Editor’s Note: Presented are opposing arguments addressing climate change from someone affecting policy in D.C. and another working directly in clean tech. As with any topic, whether you agree with their arguments or not, it is valuable to understand the positions of key stakeholders. Akash Chougule was formerly the Directory of Policy at Americans for Prosperity and now works in Washington D.C. as a staff member for the U.S. House of Representatives. James Newhouse is a Senior Business Development Analyst at EVgo, America’s largest electric vehicle charging network.
Akash Chougule: Perhaps the greatest achievement in the history of mankind is the ongoing near-elimination of extreme poverty worldwide over the past thirty years. After centuries of little progress, today’s poor live better than kings lived not long ago. What have been the driving forces behind this miracle? While charity and foreign aid have helped make material poverty less miserable, they do not create wealth. It is the spread of capitalist concepts such as property rights, free trade, the rule of law, and – yes, the use of fossil fuels – that are driving the spread of global prosperity, especially in the world’s poorest regions.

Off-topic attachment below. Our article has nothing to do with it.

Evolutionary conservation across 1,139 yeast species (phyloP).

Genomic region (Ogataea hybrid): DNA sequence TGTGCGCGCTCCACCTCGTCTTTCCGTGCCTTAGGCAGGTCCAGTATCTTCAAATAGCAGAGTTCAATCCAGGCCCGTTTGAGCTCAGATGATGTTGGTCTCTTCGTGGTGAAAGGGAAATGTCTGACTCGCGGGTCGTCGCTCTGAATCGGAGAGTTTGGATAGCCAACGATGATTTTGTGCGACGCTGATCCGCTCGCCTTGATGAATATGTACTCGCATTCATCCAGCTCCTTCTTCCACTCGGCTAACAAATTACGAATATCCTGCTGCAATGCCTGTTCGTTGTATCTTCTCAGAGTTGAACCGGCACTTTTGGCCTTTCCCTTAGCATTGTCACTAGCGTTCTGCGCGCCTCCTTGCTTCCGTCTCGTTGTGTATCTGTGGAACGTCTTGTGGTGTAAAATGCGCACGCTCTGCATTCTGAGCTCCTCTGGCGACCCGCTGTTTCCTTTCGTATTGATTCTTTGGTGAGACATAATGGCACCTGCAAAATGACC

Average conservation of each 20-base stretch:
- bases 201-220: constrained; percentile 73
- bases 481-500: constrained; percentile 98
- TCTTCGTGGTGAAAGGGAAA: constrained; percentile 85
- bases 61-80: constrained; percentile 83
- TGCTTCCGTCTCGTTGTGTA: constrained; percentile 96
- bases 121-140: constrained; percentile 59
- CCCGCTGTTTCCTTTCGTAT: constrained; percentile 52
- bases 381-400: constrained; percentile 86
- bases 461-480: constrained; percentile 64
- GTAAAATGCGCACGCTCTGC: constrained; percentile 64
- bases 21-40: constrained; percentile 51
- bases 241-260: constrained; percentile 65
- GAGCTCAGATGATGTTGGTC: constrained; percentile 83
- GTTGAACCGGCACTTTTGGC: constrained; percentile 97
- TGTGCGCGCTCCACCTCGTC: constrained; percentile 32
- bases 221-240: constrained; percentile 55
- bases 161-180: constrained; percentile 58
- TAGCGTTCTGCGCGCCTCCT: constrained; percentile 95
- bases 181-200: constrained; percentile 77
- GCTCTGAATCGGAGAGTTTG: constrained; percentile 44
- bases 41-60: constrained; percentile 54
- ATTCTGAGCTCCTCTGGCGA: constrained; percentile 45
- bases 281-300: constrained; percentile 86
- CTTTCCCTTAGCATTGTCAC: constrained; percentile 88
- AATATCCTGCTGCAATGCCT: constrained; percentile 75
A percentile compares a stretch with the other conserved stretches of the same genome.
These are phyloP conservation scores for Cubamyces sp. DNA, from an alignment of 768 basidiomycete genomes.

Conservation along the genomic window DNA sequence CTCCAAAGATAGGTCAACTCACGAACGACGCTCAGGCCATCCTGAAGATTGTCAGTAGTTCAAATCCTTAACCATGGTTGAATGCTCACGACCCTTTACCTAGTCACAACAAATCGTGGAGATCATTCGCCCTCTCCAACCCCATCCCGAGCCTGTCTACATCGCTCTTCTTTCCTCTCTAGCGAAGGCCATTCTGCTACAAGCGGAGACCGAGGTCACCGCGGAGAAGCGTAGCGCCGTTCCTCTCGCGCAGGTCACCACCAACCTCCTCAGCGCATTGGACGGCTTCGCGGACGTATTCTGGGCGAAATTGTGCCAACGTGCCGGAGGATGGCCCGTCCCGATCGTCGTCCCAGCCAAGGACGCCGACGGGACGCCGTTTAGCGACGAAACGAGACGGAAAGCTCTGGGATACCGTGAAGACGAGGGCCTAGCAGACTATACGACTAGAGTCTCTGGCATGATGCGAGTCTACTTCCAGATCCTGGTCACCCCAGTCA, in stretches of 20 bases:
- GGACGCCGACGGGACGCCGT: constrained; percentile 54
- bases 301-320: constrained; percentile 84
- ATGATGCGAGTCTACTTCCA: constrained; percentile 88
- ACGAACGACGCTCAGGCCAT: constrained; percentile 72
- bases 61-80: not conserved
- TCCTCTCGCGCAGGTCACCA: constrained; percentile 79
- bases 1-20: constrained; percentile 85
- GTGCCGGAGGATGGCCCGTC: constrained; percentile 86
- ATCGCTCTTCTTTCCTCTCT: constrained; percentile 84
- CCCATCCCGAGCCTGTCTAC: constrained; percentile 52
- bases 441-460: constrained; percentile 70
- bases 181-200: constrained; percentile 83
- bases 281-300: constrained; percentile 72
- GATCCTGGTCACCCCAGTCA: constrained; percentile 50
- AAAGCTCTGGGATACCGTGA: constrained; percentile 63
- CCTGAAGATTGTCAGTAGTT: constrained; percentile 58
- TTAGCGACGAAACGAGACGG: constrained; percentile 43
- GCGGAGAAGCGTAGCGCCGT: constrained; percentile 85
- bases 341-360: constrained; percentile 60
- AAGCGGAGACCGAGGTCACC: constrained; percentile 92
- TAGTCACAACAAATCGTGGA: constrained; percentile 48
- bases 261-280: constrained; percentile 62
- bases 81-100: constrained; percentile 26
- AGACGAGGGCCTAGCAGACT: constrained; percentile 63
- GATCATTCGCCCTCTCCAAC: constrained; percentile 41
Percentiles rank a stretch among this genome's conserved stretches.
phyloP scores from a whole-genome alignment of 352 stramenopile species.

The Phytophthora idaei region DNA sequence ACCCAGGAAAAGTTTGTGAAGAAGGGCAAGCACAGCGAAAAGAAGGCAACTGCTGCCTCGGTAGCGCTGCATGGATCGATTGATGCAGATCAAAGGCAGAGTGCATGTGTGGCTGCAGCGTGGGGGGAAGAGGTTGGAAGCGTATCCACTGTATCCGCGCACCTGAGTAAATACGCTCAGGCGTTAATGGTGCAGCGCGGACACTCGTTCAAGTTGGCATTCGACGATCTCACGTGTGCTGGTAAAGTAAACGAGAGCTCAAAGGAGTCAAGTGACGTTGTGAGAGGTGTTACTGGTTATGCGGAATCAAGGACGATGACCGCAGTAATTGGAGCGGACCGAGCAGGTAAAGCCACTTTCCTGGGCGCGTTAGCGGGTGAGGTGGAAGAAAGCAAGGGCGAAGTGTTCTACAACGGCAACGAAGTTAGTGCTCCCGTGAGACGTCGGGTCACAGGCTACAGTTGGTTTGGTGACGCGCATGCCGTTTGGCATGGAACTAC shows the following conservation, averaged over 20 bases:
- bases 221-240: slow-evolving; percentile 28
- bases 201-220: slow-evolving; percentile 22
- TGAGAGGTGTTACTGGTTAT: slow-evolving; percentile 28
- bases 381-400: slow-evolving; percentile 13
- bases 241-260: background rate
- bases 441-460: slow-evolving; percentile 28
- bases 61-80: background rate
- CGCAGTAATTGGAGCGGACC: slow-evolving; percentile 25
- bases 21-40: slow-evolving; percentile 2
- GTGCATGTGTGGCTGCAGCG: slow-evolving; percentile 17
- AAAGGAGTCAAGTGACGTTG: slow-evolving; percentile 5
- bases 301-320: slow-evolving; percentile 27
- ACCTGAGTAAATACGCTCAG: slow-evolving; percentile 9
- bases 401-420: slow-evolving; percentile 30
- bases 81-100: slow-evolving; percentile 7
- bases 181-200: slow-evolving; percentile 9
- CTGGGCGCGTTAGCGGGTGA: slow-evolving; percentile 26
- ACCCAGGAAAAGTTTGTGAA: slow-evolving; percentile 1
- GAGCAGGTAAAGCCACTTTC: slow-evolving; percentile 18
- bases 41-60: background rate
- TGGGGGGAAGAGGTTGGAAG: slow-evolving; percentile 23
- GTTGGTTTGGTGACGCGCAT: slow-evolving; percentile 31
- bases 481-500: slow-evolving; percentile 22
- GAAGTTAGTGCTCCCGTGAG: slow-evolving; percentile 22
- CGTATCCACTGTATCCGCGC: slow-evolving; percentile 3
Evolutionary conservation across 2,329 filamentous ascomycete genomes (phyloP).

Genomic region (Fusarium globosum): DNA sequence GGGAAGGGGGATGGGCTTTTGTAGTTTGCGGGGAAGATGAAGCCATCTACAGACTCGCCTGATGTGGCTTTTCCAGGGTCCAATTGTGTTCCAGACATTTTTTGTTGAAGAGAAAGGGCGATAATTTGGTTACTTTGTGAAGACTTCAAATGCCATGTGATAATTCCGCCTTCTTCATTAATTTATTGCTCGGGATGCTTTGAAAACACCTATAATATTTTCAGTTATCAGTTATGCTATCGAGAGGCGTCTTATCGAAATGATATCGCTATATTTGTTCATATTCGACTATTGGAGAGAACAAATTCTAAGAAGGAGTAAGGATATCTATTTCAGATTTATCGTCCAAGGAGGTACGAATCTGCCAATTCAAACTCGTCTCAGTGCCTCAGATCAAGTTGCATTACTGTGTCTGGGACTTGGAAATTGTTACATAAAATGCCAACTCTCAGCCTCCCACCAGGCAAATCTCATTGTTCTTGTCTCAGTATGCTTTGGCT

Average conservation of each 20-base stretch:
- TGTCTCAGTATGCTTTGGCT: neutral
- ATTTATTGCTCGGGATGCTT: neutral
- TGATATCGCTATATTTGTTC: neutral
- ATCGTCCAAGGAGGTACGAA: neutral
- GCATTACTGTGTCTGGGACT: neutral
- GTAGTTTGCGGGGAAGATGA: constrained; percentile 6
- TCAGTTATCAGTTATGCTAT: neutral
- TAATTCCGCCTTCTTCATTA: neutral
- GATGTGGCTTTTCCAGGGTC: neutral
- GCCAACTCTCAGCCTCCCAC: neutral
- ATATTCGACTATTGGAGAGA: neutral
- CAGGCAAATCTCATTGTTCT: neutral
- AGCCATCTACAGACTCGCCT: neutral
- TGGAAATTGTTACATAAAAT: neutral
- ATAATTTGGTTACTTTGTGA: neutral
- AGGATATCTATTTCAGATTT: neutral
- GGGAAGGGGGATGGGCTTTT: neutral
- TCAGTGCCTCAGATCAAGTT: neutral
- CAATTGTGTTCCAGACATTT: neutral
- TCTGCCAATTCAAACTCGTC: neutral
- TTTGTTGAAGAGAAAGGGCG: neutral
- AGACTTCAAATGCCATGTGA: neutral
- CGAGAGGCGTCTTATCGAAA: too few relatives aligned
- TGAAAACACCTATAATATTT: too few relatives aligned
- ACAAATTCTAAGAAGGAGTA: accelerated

Access to abundant, affordable, reliable energy is a must to improve quality of life for the poor. Thus far, coal has been unparalleled in its ability to help the poor heat and light their homes and cook their food. That is why countries like China and India – working to lift billions from poverty – continue to expand their use of coal.
Undoubtedly, there is some environmental effect of doing so. But just the same, curbing those environmental effects will necessarily mean changing the behavior of India and China, and doing so will mean harming those countries’ poor. Nevertheless, ideologues in the United States continue to insist that America “do something” and “be a leader” on this issue fully aware that absent action in Asia, prescribed solutions will be all economic pain for no environmental gain.
A long-standing proposal to address the issue has been to price carbon, most often in the form of a carbon tax. While from a free-market standpoint this suggestion is logical, advocates cannot seem to agree whether a carbon tax is a means to price economic costs, or merely another method to grow the government to fund a litany of other left-wing political goals. This is precisely why environmental groups opposed a revenue-neutral carbon tax proposal that failed badly in Washington State. If this idea is to gain traction nationally, leftists must figure out its actual goal.